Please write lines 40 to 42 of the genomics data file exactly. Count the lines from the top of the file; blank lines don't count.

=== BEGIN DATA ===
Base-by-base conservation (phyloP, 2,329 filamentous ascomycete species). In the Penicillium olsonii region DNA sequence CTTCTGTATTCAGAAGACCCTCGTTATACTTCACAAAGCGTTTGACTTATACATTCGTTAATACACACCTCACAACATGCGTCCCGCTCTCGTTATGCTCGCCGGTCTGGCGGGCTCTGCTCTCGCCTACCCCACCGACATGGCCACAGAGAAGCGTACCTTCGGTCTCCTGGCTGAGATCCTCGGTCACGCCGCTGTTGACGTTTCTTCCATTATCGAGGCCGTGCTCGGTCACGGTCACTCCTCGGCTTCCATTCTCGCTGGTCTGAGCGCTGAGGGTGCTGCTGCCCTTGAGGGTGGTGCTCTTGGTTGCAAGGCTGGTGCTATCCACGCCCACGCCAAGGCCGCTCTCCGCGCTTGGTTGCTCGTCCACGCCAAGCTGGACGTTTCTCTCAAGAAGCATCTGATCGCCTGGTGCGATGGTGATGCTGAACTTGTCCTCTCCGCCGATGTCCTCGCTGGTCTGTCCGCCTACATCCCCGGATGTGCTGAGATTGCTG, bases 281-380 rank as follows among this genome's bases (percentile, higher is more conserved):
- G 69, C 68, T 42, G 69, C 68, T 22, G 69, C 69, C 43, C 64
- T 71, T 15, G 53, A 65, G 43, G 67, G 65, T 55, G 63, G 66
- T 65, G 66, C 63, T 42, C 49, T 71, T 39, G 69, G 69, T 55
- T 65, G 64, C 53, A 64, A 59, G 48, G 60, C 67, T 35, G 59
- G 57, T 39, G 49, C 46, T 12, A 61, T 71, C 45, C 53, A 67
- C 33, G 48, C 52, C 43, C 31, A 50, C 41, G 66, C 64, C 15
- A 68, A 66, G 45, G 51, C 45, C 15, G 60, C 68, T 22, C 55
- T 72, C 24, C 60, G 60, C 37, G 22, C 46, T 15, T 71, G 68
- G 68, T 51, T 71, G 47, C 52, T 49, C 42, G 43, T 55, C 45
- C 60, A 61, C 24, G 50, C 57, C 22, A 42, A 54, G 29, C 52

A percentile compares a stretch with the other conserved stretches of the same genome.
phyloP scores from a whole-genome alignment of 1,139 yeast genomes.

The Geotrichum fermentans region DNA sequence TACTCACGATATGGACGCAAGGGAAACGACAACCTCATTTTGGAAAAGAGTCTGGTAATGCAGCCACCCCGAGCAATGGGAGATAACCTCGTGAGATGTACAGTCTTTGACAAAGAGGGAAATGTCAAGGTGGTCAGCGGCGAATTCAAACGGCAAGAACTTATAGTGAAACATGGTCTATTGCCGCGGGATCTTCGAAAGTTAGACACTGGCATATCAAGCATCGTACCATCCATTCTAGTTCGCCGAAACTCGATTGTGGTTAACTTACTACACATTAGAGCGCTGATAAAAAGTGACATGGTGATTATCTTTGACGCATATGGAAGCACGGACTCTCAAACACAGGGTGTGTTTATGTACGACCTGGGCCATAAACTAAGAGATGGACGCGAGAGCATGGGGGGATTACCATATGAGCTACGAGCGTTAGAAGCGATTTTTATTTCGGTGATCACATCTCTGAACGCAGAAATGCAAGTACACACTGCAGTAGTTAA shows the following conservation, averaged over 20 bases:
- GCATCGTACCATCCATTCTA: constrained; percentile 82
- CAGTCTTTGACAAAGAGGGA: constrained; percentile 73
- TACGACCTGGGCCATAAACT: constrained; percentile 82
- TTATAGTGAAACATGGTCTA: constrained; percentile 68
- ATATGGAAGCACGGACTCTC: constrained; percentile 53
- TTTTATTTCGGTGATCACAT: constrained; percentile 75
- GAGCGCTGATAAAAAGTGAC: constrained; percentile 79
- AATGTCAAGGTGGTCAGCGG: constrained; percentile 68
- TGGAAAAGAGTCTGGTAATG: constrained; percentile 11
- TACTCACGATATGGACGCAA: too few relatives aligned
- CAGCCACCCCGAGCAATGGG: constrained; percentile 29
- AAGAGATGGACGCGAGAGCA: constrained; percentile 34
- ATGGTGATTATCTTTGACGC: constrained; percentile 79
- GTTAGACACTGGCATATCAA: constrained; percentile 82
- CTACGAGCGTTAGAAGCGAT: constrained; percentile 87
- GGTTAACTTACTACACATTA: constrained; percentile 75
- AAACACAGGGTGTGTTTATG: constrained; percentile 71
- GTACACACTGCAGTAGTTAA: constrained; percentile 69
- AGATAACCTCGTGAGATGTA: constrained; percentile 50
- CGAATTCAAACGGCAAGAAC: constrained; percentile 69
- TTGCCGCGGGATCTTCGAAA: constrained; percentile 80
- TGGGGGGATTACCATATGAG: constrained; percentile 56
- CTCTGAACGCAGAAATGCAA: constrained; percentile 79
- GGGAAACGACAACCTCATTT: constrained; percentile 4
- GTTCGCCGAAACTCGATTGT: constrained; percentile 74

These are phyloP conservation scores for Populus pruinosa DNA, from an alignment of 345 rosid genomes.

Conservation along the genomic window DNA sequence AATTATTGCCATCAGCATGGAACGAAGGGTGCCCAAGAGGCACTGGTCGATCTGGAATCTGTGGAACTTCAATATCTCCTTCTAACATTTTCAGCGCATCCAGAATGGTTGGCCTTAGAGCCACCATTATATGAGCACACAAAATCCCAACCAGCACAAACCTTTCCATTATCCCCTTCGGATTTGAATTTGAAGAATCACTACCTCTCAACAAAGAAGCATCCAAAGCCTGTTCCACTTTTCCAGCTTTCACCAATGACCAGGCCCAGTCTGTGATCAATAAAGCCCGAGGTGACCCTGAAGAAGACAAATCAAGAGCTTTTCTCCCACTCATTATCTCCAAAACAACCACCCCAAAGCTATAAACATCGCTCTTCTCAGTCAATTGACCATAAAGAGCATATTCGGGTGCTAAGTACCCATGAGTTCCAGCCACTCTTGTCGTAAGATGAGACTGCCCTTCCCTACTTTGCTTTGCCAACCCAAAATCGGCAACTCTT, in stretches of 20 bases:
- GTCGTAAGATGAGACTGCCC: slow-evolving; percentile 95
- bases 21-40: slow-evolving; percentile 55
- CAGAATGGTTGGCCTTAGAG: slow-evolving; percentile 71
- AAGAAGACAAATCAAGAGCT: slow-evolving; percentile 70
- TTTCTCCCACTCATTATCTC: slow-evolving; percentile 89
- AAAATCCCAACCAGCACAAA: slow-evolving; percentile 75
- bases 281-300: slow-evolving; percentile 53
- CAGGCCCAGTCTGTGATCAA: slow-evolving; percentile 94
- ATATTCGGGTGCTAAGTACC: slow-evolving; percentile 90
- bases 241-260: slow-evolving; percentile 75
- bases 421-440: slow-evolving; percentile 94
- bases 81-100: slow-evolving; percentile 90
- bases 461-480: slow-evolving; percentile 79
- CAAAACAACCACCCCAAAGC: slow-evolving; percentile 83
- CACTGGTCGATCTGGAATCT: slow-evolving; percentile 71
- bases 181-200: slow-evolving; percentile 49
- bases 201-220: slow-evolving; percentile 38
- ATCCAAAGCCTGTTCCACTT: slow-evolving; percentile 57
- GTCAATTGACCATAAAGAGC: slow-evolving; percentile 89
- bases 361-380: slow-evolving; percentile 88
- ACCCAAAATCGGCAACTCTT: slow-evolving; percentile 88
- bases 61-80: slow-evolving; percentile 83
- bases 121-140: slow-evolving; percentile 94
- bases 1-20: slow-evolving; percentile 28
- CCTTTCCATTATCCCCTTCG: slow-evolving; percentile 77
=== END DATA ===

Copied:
These are phyloP conservation scores for Populus pruinosa DNA, from an alignment of 345 rosid genomes.

Conservation along the genomic window DNA sequence AATTATTGCCATCAGCATGGAACGAAGGGTGCCCAAGAGGCACTGGTCGATCTGGAATCTGTGGAACTTCAATATCTCCTTCTAACATTTTCAGCGCATCCAGAATGGTTGGCCTTAGAGCCACCATTATATGAGCACACAAAATCCCAACCAGCACAAACCTTTCCATTATCCCCTTCGGATTTGAATTTGAAGAATCACTACCTCTCAACAAAGAAGCATCCAAAGCCTGTTCCACTTTTCCAGCTTTCACCAATGACCAGGCCCAGTCTGTGATCAATAAAGCCCGAGGTGACCCTGAAGAAGACAAATCAAGAGCTTTTCTCCCACTCATTATCTCCAAAACAACCACCCCAAAGCTATAAACATCGCTCTTCTCAGTCAATTGACCATAAAGAGCATATTCGGGTGCTAAGTACCCATGAGTTCCAGCCACTCTTGTCGTAAGATGAGACTGCCCTTCCCTACTTTGCTTTGCCAACCCAAAATCGGCAACTCTT, in stretches of 20 bases:
- GTCGTAAGATGAGACTGCCC: slow-evolving; percentile 95